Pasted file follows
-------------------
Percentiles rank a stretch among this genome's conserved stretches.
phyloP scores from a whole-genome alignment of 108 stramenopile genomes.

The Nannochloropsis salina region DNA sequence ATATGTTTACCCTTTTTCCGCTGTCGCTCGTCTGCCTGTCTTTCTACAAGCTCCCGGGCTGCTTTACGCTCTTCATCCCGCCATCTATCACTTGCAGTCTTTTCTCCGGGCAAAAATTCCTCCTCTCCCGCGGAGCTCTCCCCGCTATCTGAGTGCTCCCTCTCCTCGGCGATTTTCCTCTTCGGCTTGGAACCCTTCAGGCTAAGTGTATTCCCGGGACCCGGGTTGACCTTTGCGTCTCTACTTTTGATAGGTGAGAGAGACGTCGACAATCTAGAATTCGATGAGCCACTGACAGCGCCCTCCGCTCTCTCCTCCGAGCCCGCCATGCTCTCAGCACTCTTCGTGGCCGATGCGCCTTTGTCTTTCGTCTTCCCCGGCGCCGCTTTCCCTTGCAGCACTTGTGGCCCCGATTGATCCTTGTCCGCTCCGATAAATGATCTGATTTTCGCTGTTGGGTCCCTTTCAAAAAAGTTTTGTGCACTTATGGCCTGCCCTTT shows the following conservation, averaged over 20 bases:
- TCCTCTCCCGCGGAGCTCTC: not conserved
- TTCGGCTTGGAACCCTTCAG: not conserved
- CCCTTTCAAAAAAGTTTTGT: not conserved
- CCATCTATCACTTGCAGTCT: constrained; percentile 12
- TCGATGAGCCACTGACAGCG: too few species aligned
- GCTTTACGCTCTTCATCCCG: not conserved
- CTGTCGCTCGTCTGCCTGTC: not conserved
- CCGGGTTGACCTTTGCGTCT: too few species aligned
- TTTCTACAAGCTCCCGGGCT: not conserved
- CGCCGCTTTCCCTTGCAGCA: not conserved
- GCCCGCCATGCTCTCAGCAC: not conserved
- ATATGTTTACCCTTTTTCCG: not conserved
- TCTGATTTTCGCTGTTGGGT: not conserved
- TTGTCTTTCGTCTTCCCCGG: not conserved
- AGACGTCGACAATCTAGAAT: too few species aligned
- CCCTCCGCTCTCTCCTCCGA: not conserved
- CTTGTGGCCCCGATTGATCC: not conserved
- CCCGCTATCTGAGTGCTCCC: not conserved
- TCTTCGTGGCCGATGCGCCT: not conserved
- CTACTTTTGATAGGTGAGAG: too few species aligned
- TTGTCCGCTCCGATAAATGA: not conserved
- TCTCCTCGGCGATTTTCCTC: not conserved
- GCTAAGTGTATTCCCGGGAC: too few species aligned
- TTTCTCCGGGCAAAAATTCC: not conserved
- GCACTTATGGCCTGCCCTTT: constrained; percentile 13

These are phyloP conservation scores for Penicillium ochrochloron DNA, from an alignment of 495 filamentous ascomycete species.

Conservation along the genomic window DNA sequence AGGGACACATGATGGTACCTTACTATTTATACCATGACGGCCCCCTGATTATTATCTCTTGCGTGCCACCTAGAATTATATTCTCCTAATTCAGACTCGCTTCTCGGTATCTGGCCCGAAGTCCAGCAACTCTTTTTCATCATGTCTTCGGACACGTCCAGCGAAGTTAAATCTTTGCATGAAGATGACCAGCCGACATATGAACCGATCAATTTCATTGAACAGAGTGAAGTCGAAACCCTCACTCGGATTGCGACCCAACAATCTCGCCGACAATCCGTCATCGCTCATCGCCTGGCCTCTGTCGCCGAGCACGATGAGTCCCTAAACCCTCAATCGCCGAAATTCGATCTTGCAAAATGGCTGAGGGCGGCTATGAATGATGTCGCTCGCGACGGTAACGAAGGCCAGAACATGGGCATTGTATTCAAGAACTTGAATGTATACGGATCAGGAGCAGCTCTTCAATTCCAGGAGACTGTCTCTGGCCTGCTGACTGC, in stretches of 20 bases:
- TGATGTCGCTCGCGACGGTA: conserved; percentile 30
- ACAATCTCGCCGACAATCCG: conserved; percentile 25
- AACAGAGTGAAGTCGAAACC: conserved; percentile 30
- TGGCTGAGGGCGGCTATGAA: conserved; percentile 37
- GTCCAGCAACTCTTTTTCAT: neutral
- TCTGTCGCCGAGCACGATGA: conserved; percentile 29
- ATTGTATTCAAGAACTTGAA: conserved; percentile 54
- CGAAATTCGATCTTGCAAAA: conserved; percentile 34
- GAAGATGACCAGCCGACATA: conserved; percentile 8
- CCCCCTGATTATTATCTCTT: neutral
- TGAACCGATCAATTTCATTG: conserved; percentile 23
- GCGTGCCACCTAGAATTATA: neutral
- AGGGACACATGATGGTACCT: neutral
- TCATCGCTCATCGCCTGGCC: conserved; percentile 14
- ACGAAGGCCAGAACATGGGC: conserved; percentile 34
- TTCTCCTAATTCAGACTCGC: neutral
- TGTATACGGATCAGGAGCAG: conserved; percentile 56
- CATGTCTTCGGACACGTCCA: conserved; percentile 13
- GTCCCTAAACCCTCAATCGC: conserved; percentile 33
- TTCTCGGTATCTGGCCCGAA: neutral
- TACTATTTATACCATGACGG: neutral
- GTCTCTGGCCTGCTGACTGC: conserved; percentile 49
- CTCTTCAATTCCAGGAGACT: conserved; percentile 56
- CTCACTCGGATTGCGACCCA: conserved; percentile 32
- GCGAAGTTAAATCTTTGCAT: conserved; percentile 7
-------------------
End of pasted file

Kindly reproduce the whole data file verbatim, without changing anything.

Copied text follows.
Percentiles rank a stretch among this genome's conserved stretches.
phyloP scores from a whole-genome alignment of 108 stramenopile genomes.

The Nannochloropsis salina region DNA sequence ATATGTTTACCCTTTTTCCGCTGTCGCTCGTCTGCCTGTCTTTCTACAAGCTCCCGGGCTGCTTTACGCTCTTCATCCCGCCATCTATCACTTGCAGTCTTTTCTCCGGGCAAAAATTCCTCCTCTCCCGCGGAGCTCTCCCCGCTATCTGAGTGCTCCCTCTCCTCGGCGATTTTCCTCTTCGGCTTGGAACCCTTCAGGCTAAGTGTATTCCCGGGACCCGGGTTGACCTTTGCGTCTCTACTTTTGATAGGTGAGAGAGACGTCGACAATCTAGAATTCGATGAGCCACTGACAGCGCCCTCCGCTCTCTCCTCCGAGCCCGCCATGCTCTCAGCACTCTTCGTGGCCGATGCGCCTTTGTCTTTCGTCTTCCCCGGCGCCGCTTTCCCTTGCAGCACTTGTGGCCCCGATTGATCCTTGTCCGCTCCGATAAATGATCTGATTTTCGCTGTTGGGTCCCTTTCAAAAAAGTTTTGTGCACTTATGGCCTGCCCTTT shows the following conservation, averaged over 20 bases:
- TCCTCTCCCGCGGAGCTCTC: not conserved
- TTCGGCTTGGAACCCTTCAG: not conserved
- CCCTTTCAAAAAAGTTTTGT: not conserved
- CCATCTATCACTTGCAGTCT: constrained; percentile 12
- TCGATGAGCCACTGACAGCG: too few species aligned
- GCTTTACGCTCTTCATCCCG: not conserved
- CTGTCGCTCGTCTGCCTGTC: not conserved
- CCGGGTTGACCTTTGCGTCT: too few species aligned
- TTTCTACAAGCTCCCGGGCT: not conserved
- CGCCGCTTTCCCTTGCAGCA: not conserved
- GCCCGCCATGCTCTCAGCAC: not conserved
- ATATGTTTACCCTTTTTCCG: not conserved
- TCTGATTTTCGCTGTTGGGT: not conserved
- TTGTCTTTCGTCTTCCCCGG: not conserved
- AGACGTCGACAATCTAGAAT: too few species aligned
- CCCTCCGCTCTCTCCTCCGA: not conserved
- CTTGTGGCCCCGATTGATCC: not conserved
- CCCGCTATCTGAGTGCTCCC: not conserved
- TCTTCGTGGCCGATGCGCCT: not conserved
- CTACTTTTGATAGGTGAGAG: too few species aligned
- TTGTCCGCTCCGATAAATGA: not conserved
- TCTCCTCGGCGATTTTCCTC: not conserved
- GCTAAGTGTATTCCCGGGAC: too few species aligned
- TTTCTCCGGGCAAAAATTCC: not conserved
- GCACTTATGGCCTGCCCTTT: constrained; percentile 13

These are phyloP conservation scores for Penicillium ochrochloron DNA, from an alignment of 495 filamentous ascomycete species.

Conservation along the genomic window DNA sequence AGGGACACATGATGGTACCTTACTATTTATACCATGACGGCCCCCTGATTATTATCTCTTGCGTGCCACCTAGAATTATATTCTCCTAATTCAGACTCGCTTCTCGGTATCTGGCCCGAAGTCCAGCAACTCTTTTTCATCATGTCTTCGGACACGTCCAGCGAAGTTAAATCTTTGCATGAAGATGACCAGCCGACATATGAACCGATCAATTTCATTGAACAGAGTGAAGTCGAAACCCTCACTCGGATTGCGACCCAACAATCTCGCCGACAATCCGTCATCGCTCATCGCCTGGCCTCTGTCGCCGAGCACGATGAGTCCCTAAACCCTCAATCGCCGAAATTCGATCTTGCAAAATGGCTGAGGGCGGCTATGAATGATGTCGCTCGCGACGGTAACGAAGGCCAGAACATGGGCATTGTATTCAAGAACTTGAATGTATACGGATCAGGAGCAGCTCTTCAATTCCAGGAGACTGTCTCTGGCCTGCTGACTGC, in stretches of 20 bases:
- TGATGTCGCTCGCGACGGTA: conserved; percentile 30
- ACAATCTCGCCGACAATCCG: conserved; percentile 25
- AACAGAGTGAAGTCGAAACC: conserved; percentile 30
- TGGCTGAGGGCGGCTATGAA: conserved; percentile 37
- GTCCAGCAACTCTTTTTCAT: neutral
- TCTGTCGCCGAGCACGATGA: conserved; percentile 29
- ATTGTATTCAAGAACTTGAA: conserved; percentile 54
- CGAAATTCGATCTTGCAAAA: conserved; percentile 34
- GAAGATGACCAGCCGACATA: conserved; percentile 8
- CCCCCTGATTATTATCTCTT: neutral
- TGAACCGATCAATTTCATTG: conserved; percentile 23
- GCGTGCCACCTAGAATTATA: neutral
- AGGGACACATGATGGTACCT: neutral
- TCATCGCTCATCGCCTGGCC: conserved; percentile 14
- ACGAAGGCCAGAACATGGGC: conserved; percentile 34
- TTCTCCTAATTCAGACTCGC: neutral
- TGTATACGGATCAGGAGCAG: conserved; percentile 56
- CATGTCTTCGGACACGTCCA: conserved; percentile 13
- GTCCCTAAACCCTCAATCGC: conserved; percentile 33
- TTCTCGGTATCTGGCCCGAA: neutral
- TACTATTTATACCATGACGG: neutral
- GTCTCTGGCCTGCTGACTGC: conserved; percentile 49
- CTCTTCAATTCCAGGAGACT: conserved; percentile 56
- CTCACTCGGATTGCGACCCA: conserved; percentile 32
- GCGAAGTTAAATCTTTGCAT: conserved; percentile 7